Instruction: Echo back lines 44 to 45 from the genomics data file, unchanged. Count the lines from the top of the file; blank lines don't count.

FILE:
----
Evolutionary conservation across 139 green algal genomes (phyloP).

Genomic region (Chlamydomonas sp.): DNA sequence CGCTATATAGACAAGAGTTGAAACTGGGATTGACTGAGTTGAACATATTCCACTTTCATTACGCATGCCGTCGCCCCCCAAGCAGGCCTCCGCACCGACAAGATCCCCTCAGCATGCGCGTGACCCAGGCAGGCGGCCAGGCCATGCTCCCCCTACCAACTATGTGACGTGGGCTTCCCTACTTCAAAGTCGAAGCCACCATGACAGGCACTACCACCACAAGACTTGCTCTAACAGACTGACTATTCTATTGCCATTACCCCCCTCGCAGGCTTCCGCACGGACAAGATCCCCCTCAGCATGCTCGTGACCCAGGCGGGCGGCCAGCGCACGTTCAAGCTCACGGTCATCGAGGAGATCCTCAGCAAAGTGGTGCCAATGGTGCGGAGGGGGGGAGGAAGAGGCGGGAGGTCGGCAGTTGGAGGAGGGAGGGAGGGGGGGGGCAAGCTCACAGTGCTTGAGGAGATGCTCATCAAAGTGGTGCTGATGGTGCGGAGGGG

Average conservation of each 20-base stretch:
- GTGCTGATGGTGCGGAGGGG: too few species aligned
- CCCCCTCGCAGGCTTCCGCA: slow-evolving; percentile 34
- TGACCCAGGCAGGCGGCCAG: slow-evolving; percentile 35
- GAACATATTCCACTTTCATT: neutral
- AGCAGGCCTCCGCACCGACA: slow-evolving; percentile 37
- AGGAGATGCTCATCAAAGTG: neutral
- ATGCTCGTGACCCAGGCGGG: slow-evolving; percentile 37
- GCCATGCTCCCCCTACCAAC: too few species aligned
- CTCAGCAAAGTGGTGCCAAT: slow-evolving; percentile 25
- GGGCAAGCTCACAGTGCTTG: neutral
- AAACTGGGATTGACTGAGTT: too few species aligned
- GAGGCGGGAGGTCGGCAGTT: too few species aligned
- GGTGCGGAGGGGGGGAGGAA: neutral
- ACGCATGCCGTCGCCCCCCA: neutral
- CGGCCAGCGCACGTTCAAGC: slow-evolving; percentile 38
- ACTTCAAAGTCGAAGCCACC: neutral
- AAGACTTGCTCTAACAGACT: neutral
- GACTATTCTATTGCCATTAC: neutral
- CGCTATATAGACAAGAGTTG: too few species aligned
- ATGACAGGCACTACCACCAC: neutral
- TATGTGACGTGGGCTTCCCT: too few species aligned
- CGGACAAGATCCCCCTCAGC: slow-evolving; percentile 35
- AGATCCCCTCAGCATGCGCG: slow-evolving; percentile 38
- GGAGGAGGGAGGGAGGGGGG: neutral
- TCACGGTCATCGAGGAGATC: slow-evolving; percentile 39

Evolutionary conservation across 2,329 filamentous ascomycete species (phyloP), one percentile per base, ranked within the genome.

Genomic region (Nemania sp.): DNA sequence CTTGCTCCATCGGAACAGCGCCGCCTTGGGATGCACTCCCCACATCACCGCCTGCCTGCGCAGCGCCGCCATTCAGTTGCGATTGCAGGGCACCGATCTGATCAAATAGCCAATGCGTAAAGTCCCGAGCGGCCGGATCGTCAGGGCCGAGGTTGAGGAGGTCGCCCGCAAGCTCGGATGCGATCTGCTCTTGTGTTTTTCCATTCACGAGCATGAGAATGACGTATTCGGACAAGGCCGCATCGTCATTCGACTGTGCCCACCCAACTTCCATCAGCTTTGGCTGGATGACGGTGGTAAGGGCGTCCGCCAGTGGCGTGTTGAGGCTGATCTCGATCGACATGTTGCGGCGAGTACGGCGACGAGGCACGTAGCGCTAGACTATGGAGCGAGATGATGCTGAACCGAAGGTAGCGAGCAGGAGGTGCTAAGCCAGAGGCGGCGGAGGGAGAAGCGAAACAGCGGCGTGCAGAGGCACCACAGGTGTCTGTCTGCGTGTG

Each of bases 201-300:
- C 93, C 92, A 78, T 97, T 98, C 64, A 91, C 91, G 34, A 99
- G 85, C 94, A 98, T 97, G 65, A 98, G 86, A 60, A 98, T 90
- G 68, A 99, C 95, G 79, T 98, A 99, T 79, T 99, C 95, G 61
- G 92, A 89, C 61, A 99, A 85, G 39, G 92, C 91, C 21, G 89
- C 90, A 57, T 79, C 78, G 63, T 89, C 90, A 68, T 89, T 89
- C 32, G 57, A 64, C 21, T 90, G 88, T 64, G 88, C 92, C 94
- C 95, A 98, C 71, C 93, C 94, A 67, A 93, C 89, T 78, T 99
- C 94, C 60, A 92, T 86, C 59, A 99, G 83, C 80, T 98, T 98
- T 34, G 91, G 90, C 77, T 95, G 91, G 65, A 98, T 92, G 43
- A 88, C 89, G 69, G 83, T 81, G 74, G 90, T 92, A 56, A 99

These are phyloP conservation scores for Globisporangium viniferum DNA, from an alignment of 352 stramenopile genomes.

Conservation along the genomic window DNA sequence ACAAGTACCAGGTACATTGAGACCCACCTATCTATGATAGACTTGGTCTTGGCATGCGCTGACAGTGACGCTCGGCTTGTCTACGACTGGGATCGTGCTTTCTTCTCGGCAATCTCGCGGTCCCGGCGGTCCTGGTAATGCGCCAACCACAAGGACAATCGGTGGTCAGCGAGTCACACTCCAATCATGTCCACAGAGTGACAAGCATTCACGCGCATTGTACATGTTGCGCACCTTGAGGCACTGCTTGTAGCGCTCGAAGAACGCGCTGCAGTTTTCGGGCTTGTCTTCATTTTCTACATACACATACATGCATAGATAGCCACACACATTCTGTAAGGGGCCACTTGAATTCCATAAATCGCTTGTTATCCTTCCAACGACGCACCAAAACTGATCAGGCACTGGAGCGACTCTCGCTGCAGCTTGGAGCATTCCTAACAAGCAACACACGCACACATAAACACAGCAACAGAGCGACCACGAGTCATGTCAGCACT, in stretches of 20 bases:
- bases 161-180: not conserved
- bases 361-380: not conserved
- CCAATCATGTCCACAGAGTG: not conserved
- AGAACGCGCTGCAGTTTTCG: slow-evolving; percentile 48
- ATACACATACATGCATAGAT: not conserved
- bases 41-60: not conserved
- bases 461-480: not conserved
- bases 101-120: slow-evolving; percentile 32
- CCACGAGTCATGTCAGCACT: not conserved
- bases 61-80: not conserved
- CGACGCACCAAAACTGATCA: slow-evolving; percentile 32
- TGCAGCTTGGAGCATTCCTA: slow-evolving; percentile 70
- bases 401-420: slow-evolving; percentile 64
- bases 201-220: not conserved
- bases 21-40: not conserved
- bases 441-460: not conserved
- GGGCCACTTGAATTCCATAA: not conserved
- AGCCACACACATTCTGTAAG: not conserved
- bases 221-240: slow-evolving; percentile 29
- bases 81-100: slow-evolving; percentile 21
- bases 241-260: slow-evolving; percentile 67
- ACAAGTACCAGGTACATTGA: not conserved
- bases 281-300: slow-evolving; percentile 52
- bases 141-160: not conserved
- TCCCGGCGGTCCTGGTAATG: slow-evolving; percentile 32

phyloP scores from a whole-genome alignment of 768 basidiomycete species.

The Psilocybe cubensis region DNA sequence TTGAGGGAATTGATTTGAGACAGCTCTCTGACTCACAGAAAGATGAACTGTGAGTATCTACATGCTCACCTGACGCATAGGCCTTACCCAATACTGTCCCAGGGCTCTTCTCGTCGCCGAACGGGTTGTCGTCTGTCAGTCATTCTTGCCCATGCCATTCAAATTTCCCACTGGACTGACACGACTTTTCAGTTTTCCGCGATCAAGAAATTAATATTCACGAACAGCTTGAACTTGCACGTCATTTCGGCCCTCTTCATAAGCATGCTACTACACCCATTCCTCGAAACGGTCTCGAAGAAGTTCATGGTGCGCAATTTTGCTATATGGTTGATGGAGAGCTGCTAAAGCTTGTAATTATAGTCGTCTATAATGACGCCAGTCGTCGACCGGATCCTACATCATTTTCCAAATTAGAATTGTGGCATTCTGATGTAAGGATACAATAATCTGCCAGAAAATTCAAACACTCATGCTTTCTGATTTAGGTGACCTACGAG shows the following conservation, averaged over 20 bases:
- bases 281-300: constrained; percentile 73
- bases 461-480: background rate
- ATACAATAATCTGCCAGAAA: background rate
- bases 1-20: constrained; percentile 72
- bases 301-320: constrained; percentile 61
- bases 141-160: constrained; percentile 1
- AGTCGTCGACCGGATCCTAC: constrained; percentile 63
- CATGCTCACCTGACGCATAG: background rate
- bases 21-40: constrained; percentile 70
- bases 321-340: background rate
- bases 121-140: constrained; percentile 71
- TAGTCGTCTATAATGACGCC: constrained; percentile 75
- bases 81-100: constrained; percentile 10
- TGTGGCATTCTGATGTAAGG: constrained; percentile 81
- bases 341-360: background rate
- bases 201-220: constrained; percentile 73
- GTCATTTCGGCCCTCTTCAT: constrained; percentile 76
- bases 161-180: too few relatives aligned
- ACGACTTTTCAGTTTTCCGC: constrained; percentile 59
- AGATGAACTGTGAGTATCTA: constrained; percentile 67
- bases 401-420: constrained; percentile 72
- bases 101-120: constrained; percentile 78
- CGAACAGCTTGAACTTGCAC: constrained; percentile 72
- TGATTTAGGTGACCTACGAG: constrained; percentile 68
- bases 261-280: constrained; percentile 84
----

- bases 161-180: not conserved
- bases 361-380: not conserved